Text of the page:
Interview with Selena Savic, part 1: On architecture and people

by deborah on 09/3/2011

Selena Savic is one the main forces responsible for organizing the Make Me Festival / Napravi me! jointly with Zene na delu/Women at Work organization. During the festival she led the workshop DIY solar cells. Selena is an artist and architect combining concepts of public spaces, open sourcing, new media, sound, programming and DIY.


Selena Savic leading Solar workshop @Make Me Festival
Belgrade, June 2011, photo by Gordan Savicic (cc)

She graduated from Architecture at the Faculty of Architecture, University of Belgrade in 2006 and from a master in Media Design at the Piet Zwart Institute in Rotterdam, the Netherlands in 2010. She works with different contemporary media, tackling critical issues about cities, media and systems in general. She was part of many group exhibitions and festivals, showing her work in Belgrade, Berlin, Barcelona, Kopenhagen, Rotterdam, Stockholm, The Hague and Vienna, amongst others. Currently preparing to move in Zurich to continue her PhD connected with public spaces. (bio taken from Napravi Me!)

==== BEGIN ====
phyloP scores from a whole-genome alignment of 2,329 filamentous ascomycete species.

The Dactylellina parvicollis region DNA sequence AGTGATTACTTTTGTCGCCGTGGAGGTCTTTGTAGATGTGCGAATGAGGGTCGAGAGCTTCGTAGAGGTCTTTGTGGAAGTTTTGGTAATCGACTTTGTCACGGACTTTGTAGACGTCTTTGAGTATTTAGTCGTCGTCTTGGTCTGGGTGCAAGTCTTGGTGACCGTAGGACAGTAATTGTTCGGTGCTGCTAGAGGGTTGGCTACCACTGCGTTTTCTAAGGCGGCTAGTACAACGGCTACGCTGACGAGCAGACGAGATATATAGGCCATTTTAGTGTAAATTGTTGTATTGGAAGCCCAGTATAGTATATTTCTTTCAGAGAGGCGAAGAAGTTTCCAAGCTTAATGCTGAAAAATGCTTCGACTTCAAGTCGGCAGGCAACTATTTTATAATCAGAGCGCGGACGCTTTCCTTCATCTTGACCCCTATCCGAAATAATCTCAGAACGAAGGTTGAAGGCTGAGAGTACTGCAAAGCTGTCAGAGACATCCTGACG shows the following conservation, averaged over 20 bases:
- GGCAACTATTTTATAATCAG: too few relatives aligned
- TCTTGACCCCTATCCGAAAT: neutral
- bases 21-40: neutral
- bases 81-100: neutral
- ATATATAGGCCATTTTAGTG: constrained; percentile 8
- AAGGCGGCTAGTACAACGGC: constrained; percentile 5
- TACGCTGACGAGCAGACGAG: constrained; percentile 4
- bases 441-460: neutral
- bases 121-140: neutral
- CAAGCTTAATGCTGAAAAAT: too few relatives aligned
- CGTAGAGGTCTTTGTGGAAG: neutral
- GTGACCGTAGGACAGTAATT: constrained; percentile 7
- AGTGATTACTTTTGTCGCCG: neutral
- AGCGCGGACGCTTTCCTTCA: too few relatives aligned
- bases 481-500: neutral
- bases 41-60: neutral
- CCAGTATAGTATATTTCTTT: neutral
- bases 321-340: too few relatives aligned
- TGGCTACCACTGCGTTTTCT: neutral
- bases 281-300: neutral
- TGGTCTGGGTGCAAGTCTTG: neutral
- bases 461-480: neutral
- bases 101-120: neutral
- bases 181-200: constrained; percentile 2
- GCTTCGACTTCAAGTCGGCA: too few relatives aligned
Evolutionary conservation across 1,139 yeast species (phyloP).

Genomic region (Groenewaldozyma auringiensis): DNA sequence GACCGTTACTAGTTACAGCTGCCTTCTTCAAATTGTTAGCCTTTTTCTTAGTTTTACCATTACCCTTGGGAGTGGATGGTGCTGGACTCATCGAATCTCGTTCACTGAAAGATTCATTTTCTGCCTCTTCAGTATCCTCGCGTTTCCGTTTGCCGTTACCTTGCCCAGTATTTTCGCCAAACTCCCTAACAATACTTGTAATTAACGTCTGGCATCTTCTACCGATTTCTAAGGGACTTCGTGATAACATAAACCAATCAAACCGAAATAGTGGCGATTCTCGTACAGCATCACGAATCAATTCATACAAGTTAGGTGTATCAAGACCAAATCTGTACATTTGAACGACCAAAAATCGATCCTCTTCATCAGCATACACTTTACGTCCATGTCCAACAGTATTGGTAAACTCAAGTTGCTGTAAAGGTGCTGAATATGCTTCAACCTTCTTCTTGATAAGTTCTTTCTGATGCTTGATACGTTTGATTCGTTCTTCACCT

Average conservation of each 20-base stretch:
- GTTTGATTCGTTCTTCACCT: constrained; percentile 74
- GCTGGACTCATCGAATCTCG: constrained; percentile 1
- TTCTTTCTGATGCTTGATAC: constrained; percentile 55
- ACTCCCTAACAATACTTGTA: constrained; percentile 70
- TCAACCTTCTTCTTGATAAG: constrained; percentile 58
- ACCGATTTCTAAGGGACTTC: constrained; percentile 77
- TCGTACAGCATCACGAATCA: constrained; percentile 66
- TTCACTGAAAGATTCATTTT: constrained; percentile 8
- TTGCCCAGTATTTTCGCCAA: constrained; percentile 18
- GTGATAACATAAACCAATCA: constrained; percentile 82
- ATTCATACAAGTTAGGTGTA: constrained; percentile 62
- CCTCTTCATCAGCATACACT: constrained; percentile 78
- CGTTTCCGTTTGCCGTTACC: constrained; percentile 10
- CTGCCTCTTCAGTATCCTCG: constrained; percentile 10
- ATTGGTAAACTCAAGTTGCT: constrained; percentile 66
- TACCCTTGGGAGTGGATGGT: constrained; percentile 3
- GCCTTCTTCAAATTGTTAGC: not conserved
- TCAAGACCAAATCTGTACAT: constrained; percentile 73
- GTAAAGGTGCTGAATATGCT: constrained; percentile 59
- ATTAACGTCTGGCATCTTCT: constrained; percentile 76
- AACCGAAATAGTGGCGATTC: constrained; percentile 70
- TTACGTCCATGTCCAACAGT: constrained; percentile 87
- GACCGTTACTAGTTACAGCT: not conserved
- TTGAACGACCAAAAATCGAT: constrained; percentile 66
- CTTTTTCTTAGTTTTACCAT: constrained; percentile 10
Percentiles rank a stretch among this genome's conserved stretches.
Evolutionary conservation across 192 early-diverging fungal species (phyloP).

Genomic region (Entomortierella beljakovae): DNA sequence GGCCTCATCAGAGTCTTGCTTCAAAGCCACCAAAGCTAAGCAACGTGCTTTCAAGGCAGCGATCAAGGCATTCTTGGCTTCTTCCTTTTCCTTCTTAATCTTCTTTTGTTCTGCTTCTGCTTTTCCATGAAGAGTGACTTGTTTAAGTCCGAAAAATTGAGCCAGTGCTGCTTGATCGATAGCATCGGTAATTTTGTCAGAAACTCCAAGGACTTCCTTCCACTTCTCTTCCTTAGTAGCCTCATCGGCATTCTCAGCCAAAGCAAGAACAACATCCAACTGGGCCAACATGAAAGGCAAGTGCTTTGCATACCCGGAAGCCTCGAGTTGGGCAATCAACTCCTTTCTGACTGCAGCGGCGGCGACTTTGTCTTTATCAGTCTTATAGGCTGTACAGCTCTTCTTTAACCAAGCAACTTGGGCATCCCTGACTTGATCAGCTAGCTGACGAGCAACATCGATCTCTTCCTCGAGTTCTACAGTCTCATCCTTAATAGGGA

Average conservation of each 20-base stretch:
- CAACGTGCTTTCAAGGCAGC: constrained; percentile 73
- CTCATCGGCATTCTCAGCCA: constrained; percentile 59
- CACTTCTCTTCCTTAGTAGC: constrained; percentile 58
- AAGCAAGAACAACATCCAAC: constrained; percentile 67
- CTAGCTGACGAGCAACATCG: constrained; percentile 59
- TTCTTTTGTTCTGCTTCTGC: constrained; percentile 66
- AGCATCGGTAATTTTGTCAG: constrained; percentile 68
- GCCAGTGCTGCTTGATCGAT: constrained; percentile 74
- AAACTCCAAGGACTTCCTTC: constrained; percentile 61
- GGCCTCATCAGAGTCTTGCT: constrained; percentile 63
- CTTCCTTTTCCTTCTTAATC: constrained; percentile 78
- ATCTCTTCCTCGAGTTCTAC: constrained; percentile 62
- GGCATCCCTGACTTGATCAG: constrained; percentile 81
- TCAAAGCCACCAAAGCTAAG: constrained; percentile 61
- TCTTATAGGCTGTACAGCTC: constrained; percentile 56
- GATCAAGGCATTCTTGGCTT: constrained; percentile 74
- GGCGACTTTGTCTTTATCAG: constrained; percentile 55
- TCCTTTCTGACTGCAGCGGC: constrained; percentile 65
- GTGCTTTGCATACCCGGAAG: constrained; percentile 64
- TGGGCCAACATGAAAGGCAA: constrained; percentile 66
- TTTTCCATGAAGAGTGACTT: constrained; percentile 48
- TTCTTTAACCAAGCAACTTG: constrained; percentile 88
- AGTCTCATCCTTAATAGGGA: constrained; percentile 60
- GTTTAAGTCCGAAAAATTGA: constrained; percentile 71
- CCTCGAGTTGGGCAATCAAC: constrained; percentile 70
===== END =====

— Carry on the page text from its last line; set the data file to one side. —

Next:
Selena Savic: Idealni grad (c)

Hi Selena! Basically, you are an architect who simply heavily stumbled on art and new media?

SS: Yeah, I studied architecture, but since my childhood, I have always been surrounded by artists. My father is a composer and he worked at the Student Cultural Centre in Belgrade. So, I grew up with all these faces around me. Hence, I got the impression that it’s quite logical to continue on this line. When I was a kid I thought I would be a painter. Then, one day I decided to study architecture, because this is something you can learn, and do painting, or some kind of art on a side.

I now think it was a good decision, but then I didn’t have enough time to do other things I wanted. The main problem with studying architecture and doing art on a side is the fact that you don’t follow the same challenges. I had great time hanging around SKC, participating some exhibitions, but after all I was always the one who had to go home to finish work for architecture. So, that’s a little bit different style of living.